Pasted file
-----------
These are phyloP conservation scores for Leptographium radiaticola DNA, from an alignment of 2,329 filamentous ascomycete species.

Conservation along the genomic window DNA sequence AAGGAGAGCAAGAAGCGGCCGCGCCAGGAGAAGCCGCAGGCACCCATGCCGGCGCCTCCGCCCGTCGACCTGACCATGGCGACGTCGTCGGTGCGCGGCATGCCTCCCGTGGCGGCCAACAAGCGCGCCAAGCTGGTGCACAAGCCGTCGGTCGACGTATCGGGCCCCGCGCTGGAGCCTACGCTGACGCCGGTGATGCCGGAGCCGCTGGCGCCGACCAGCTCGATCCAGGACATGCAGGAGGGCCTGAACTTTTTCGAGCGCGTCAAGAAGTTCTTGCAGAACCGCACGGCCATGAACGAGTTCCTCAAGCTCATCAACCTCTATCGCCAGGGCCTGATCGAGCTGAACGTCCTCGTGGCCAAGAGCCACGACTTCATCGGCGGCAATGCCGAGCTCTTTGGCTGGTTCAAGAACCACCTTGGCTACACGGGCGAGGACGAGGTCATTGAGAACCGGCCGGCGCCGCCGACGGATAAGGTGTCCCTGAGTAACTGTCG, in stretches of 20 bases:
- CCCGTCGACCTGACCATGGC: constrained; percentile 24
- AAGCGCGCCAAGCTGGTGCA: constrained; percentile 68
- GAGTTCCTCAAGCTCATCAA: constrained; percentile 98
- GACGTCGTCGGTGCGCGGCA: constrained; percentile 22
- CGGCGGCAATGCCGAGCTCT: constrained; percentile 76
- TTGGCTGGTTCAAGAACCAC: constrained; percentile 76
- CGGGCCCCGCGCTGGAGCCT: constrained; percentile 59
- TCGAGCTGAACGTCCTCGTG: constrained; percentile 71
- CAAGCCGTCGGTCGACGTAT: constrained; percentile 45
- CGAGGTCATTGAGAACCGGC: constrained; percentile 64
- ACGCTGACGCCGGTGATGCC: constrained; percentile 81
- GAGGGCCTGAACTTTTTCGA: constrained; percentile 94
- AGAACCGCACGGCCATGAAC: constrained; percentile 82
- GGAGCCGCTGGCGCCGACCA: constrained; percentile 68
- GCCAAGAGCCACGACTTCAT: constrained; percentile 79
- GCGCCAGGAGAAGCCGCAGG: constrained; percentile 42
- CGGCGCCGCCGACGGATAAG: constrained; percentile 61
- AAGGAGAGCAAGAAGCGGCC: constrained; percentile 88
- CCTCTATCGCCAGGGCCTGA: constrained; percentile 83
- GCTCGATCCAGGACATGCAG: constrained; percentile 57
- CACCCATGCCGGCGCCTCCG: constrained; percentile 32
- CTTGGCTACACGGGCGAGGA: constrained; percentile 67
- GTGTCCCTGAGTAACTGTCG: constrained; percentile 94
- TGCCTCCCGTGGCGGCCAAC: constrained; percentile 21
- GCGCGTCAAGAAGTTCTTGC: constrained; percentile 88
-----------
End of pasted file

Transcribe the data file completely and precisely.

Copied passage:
These are phyloP conservation scores for Leptographium radiaticola DNA, from an alignment of 2,329 filamentous ascomycete species.

Conservation along the genomic window DNA sequence AAGGAGAGCAAGAAGCGGCCGCGCCAGGAGAAGCCGCAGGCACCCATGCCGGCGCCTCCGCCCGTCGACCTGACCATGGCGACGTCGTCGGTGCGCGGCATGCCTCCCGTGGCGGCCAACAAGCGCGCCAAGCTGGTGCACAAGCCGTCGGTCGACGTATCGGGCCCCGCGCTGGAGCCTACGCTGACGCCGGTGATGCCGGAGCCGCTGGCGCCGACCAGCTCGATCCAGGACATGCAGGAGGGCCTGAACTTTTTCGAGCGCGTCAAGAAGTTCTTGCAGAACCGCACGGCCATGAACGAGTTCCTCAAGCTCATCAACCTCTATCGCCAGGGCCTGATCGAGCTGAACGTCCTCGTGGCCAAGAGCCACGACTTCATCGGCGGCAATGCCGAGCTCTTTGGCTGGTTCAAGAACCACCTTGGCTACACGGGCGAGGACGAGGTCATTGAGAACCGGCCGGCGCCGCCGACGGATAAGGTGTCCCTGAGTAACTGTCG, in stretches of 20 bases:
- CCCGTCGACCTGACCATGGC: constrained; percentile 24
- AAGCGCGCCAAGCTGGTGCA: constrained; percentile 68
- GAGTTCCTCAAGCTCATCAA: constrained; percentile 98
- GACGTCGTCGGTGCGCGGCA: constrained; percentile 22
- CGGCGGCAATGCCGAGCTCT: constrained; percentile 76
- TTGGCTGGTTCAAGAACCAC: constrained; percentile 76
- CGGGCCCCGCGCTGGAGCCT: constrained; percentile 59
- TCGAGCTGAACGTCCTCGTG: constrained; percentile 71
- CAAGCCGTCGGTCGACGTAT: constrained; percentile 45
- CGAGGTCATTGAGAACCGGC: constrained; percentile 64
- ACGCTGACGCCGGTGATGCC: constrained; percentile 81
- GAGGGCCTGAACTTTTTCGA: constrained; percentile 94
- AGAACCGCACGGCCATGAAC: constrained; percentile 82
- GGAGCCGCTGGCGCCGACCA: constrained; percentile 68
- GCCAAGAGCCACGACTTCAT: constrained; percentile 79
- GCGCCAGGAGAAGCCGCAGG: constrained; percentile 42
- CGGCGCCGCCGACGGATAAG: constrained; percentile 61
- AAGGAGAGCAAGAAGCGGCC: constrained; percentile 88
- CCTCTATCGCCAGGGCCTGA: constrained; percentile 83
- GCTCGATCCAGGACATGCAG: constrained; percentile 57
- CACCCATGCCGGCGCCTCCG: constrained; percentile 32
- CTTGGCTACACGGGCGAGGA: constrained; percentile 67
- GTGTCCCTGAGTAACTGTCG: constrained; percentile 94
- TGCCTCCCGTGGCGGCCAAC: constrained; percentile 21
- GCGCGTCAAGAAGTTCTTGC: constrained; percentile 88